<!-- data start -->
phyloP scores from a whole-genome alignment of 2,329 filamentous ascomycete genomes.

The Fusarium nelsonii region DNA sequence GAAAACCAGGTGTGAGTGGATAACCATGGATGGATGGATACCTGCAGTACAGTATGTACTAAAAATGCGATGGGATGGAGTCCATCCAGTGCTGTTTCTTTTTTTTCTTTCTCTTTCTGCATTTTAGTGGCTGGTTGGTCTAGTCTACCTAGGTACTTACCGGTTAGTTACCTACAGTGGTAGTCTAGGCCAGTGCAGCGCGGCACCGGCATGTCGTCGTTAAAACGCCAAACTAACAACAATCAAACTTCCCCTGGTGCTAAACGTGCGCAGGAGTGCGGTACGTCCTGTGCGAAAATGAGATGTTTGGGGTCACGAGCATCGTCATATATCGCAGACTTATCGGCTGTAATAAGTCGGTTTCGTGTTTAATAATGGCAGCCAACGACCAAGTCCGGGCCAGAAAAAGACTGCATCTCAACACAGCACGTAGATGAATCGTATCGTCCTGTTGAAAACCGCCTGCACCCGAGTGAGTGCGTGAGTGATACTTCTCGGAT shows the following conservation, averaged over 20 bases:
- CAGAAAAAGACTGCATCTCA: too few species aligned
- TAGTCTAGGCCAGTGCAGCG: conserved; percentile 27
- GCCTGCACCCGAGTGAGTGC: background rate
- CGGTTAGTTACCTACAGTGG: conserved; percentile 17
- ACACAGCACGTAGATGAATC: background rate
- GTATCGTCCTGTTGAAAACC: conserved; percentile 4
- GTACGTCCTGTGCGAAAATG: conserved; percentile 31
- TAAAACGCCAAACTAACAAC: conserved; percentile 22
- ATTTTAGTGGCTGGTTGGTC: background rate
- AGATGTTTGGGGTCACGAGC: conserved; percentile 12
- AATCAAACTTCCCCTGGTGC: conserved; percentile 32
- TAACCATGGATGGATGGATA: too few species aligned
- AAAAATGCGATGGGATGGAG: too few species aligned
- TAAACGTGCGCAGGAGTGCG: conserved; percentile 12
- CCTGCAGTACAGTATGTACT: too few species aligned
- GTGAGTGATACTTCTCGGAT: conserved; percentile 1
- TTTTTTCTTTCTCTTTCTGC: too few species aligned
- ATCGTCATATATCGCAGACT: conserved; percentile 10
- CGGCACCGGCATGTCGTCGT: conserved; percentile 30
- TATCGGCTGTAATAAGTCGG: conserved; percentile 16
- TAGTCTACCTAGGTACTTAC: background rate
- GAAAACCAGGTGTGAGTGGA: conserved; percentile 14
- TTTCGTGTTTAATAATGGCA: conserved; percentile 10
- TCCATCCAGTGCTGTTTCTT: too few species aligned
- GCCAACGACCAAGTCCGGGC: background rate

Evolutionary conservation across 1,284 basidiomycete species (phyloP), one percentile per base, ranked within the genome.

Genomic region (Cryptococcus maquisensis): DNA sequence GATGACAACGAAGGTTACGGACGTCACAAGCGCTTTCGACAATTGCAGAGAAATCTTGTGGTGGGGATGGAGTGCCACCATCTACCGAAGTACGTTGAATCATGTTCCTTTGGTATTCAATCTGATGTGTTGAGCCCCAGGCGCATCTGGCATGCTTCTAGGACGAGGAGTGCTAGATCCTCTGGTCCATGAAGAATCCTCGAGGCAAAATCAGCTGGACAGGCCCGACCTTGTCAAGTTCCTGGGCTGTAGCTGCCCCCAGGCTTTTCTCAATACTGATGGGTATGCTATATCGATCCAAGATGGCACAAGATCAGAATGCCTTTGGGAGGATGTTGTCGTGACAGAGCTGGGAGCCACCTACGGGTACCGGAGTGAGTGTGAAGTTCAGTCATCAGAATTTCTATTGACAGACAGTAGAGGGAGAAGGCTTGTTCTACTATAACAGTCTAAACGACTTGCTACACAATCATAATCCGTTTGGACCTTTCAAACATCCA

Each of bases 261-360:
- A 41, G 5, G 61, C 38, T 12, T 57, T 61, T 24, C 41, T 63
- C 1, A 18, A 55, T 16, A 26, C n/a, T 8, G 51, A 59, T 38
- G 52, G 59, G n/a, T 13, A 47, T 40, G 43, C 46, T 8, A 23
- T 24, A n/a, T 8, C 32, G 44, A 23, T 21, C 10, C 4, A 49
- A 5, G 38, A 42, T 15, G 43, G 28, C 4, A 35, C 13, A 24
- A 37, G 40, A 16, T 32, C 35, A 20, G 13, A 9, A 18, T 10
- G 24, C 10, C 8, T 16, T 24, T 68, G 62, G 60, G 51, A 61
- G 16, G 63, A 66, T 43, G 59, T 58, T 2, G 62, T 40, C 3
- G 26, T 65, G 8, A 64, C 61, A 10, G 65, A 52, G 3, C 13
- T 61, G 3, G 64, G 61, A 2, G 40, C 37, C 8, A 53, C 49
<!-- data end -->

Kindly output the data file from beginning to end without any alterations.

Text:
phyloP scores from a whole-genome alignment of 2,329 filamentous ascomycete genomes.

The Fusarium nelsonii region DNA sequence GAAAACCAGGTGTGAGTGGATAACCATGGATGGATGGATACCTGCAGTACAGTATGTACTAAAAATGCGATGGGATGGAGTCCATCCAGTGCTGTTTCTTTTTTTTCTTTCTCTTTCTGCATTTTAGTGGCTGGTTGGTCTAGTCTACCTAGGTACTTACCGGTTAGTTACCTACAGTGGTAGTCTAGGCCAGTGCAGCGCGGCACCGGCATGTCGTCGTTAAAACGCCAAACTAACAACAATCAAACTTCCCCTGGTGCTAAACGTGCGCAGGAGTGCGGTACGTCCTGTGCGAAAATGAGATGTTTGGGGTCACGAGCATCGTCATATATCGCAGACTTATCGGCTGTAATAAGTCGGTTTCGTGTTTAATAATGGCAGCCAACGACCAAGTCCGGGCCAGAAAAAGACTGCATCTCAACACAGCACGTAGATGAATCGTATCGTCCTGTTGAAAACCGCCTGCACCCGAGTGAGTGCGTGAGTGATACTTCTCGGAT shows the following conservation, averaged over 20 bases:
- CAGAAAAAGACTGCATCTCA: too few species aligned
- TAGTCTAGGCCAGTGCAGCG: conserved; percentile 27
- GCCTGCACCCGAGTGAGTGC: background rate
- CGGTTAGTTACCTACAGTGG: conserved; percentile 17
- ACACAGCACGTAGATGAATC: background rate
- GTATCGTCCTGTTGAAAACC: conserved; percentile 4
- GTACGTCCTGTGCGAAAATG: conserved; percentile 31
- TAAAACGCCAAACTAACAAC: conserved; percentile 22
- ATTTTAGTGGCTGGTTGGTC: background rate
- AGATGTTTGGGGTCACGAGC: conserved; percentile 12
- AATCAAACTTCCCCTGGTGC: conserved; percentile 32
- TAACCATGGATGGATGGATA: too few species aligned
- AAAAATGCGATGGGATGGAG: too few species aligned
- TAAACGTGCGCAGGAGTGCG: conserved; percentile 12
- CCTGCAGTACAGTATGTACT: too few species aligned
- GTGAGTGATACTTCTCGGAT: conserved; percentile 1
- TTTTTTCTTTCTCTTTCTGC: too few species aligned
- ATCGTCATATATCGCAGACT: conserved; percentile 10
- CGGCACCGGCATGTCGTCGT: conserved; percentile 30
- TATCGGCTGTAATAAGTCGG: conserved; percentile 16
- TAGTCTACCTAGGTACTTAC: background rate
- GAAAACCAGGTGTGAGTGGA: conserved; percentile 14
- TTTCGTGTTTAATAATGGCA: conserved; percentile 10
- TCCATCCAGTGCTGTTTCTT: too few species aligned
- GCCAACGACCAAGTCCGGGC: background rate

Evolutionary conservation across 1,284 basidiomycete species (phyloP), one percentile per base, ranked within the genome.

Genomic region (Cryptococcus maquisensis): DNA sequence GATGACAACGAAGGTTACGGACGTCACAAGCGCTTTCGACAATTGCAGAGAAATCTTGTGGTGGGGATGGAGTGCCACCATCTACCGAAGTACGTTGAATCATGTTCCTTTGGTATTCAATCTGATGTGTTGAGCCCCAGGCGCATCTGGCATGCTTCTAGGACGAGGAGTGCTAGATCCTCTGGTCCATGAAGAATCCTCGAGGCAAAATCAGCTGGACAGGCCCGACCTTGTCAAGTTCCTGGGCTGTAGCTGCCCCCAGGCTTTTCTCAATACTGATGGGTATGCTATATCGATCCAAGATGGCACAAGATCAGAATGCCTTTGGGAGGATGTTGTCGTGACAGAGCTGGGAGCCACCTACGGGTACCGGAGTGAGTGTGAAGTTCAGTCATCAGAATTTCTATTGACAGACAGTAGAGGGAGAAGGCTTGTTCTACTATAACAGTCTAAACGACTTGCTACACAATCATAATCCGTTTGGACCTTTCAAACATCCA

Each of bases 261-360:
- A 41, G 5, G 61, C 38, T 12, T 57, T 61, T 24, C 41, T 63
- C 1, A 18, A 55, T 16, A 26, C n/a, T 8, G 51, A 59, T 38
- G 52, G 59, G n/a, T 13, A 47, T 40, G 43, C 46, T 8, A 23
- T 24, A n/a, T 8, C 32, G 44, A 23, T 21, C 10, C 4, A 49
- A 5, G 38, A 42, T 15, G 43, G 28, C 4, A 35, C 13, A 24
- A 37, G 40, A 16, T 32, C 35, A 20, G 13, A 9, A 18, T 10
- G 24, C 10, C 8, T 16, T 24, T 68, G 62, G 60, G 51, A 61
- G 16, G 63, A 66, T 43, G 59, T 58, T 2, G 62, T 40, C 3
- G 26, T 65, G 8, A 64, C 61, A 10, G 65, A 52, G 3, C 13
- T 61, G 3, G 64, G 61, A 2, G 40, C 37, C 8, A 53, C 49